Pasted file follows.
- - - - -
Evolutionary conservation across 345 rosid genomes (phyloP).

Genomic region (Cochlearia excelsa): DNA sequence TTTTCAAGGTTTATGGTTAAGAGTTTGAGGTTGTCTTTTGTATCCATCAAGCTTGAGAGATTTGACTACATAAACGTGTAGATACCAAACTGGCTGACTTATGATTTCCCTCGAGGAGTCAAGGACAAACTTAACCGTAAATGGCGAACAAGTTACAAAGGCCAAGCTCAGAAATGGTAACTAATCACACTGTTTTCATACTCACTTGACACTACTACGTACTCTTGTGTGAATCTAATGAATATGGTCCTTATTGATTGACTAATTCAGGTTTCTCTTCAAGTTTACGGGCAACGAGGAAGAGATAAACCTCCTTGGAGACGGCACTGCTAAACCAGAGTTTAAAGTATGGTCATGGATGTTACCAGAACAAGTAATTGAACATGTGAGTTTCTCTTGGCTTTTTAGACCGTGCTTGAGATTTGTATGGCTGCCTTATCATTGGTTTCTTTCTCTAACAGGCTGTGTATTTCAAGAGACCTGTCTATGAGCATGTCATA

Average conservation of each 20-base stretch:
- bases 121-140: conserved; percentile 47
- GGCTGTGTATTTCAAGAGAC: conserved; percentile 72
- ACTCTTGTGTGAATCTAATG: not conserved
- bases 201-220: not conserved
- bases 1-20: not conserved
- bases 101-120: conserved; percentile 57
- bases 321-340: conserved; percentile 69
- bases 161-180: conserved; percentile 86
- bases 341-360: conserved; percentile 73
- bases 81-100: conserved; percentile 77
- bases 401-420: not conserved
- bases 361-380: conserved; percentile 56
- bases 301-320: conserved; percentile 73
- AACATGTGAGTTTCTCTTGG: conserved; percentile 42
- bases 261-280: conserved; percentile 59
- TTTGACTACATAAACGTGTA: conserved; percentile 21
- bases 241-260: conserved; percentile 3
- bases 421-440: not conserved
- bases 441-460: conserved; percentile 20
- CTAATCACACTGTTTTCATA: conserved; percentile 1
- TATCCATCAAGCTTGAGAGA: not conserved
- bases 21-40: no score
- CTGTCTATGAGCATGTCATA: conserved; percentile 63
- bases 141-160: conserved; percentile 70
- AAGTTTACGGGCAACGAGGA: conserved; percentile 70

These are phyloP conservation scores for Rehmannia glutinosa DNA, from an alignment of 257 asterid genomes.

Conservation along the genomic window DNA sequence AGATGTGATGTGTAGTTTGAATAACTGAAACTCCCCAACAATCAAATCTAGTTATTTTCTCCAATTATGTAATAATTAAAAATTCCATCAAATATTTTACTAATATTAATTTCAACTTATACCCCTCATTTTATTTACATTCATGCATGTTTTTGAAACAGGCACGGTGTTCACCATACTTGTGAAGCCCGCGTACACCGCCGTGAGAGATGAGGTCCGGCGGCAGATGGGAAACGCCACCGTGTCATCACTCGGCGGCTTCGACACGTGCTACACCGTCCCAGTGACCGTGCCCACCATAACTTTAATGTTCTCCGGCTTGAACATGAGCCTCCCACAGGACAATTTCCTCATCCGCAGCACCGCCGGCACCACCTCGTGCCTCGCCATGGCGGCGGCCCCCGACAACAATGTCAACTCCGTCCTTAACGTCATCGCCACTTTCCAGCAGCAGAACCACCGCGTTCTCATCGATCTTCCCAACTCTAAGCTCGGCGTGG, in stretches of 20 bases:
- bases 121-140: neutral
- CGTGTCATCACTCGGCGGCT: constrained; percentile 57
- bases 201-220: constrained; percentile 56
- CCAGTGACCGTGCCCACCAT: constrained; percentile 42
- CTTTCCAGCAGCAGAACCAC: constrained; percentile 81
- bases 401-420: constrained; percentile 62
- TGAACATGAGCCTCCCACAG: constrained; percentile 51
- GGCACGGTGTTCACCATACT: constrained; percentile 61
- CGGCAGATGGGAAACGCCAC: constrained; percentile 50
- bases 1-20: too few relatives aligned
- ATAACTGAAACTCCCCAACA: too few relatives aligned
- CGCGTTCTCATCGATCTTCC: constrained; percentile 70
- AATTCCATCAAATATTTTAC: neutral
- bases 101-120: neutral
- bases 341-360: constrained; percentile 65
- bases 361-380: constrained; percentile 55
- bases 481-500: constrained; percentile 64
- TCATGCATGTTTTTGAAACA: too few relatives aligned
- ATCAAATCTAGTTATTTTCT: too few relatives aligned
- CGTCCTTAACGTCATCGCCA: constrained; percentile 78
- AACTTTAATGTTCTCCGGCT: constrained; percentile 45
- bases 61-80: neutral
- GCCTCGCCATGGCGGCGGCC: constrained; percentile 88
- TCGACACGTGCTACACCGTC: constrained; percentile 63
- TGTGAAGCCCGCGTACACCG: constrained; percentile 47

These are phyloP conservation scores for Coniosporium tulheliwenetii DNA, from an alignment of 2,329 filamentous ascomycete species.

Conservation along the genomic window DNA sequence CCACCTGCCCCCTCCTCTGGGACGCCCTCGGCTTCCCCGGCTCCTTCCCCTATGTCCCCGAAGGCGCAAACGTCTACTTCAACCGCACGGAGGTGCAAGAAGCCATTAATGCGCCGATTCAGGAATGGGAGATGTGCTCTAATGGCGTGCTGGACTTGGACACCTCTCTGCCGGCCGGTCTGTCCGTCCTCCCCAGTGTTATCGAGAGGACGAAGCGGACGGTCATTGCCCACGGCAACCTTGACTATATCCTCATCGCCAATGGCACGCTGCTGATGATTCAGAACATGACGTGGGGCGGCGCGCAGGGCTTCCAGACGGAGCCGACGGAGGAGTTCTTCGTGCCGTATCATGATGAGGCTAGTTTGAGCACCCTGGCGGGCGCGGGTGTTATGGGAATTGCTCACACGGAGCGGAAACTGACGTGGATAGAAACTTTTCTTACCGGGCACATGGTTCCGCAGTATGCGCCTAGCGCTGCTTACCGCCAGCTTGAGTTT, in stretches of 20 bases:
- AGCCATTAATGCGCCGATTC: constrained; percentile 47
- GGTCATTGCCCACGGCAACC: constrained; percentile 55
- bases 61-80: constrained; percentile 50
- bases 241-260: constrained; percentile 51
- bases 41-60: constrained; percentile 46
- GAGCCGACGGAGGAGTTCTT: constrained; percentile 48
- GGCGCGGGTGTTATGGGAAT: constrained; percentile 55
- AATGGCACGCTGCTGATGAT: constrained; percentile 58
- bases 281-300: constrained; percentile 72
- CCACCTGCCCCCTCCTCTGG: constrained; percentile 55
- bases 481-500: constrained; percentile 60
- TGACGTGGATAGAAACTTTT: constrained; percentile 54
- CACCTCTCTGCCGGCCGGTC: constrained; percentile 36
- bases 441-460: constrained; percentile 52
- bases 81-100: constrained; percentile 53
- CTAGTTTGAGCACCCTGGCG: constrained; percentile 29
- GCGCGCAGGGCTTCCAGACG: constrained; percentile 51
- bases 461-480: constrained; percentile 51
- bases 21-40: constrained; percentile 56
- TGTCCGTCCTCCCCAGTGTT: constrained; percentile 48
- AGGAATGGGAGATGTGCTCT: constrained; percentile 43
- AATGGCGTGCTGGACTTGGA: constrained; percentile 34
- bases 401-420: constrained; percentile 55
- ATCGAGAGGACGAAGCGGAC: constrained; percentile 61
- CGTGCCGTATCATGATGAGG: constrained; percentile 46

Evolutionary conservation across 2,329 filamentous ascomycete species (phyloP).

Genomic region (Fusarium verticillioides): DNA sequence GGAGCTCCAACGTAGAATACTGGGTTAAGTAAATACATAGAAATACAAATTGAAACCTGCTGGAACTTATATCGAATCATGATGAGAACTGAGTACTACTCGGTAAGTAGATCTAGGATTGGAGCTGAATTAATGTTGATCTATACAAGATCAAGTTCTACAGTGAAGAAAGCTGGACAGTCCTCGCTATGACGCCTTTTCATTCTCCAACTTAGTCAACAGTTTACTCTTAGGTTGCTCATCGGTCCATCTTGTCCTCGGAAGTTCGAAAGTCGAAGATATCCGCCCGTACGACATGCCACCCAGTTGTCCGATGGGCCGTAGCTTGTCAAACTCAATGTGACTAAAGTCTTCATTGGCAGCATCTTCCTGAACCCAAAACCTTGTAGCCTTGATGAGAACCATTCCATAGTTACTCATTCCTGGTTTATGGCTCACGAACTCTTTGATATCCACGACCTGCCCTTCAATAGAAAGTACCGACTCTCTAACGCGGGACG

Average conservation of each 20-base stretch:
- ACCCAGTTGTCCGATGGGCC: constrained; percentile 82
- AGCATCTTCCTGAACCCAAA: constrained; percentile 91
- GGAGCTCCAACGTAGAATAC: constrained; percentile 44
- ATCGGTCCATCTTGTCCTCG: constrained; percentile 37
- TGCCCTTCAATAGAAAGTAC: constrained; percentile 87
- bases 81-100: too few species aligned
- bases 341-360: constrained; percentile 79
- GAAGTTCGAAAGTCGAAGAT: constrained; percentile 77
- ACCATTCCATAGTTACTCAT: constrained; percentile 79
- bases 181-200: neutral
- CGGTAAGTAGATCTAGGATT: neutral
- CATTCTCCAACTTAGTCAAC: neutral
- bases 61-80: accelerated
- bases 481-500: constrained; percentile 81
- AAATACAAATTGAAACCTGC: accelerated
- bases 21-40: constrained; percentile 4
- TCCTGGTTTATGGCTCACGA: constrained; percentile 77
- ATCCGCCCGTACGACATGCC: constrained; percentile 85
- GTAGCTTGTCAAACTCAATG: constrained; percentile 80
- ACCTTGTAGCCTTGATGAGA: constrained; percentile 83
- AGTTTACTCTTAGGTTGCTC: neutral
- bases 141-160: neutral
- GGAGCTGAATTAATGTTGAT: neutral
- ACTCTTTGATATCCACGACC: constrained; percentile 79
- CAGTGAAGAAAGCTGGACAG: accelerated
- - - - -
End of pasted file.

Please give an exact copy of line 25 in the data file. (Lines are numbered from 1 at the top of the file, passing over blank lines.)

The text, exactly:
- bases 21-40: no score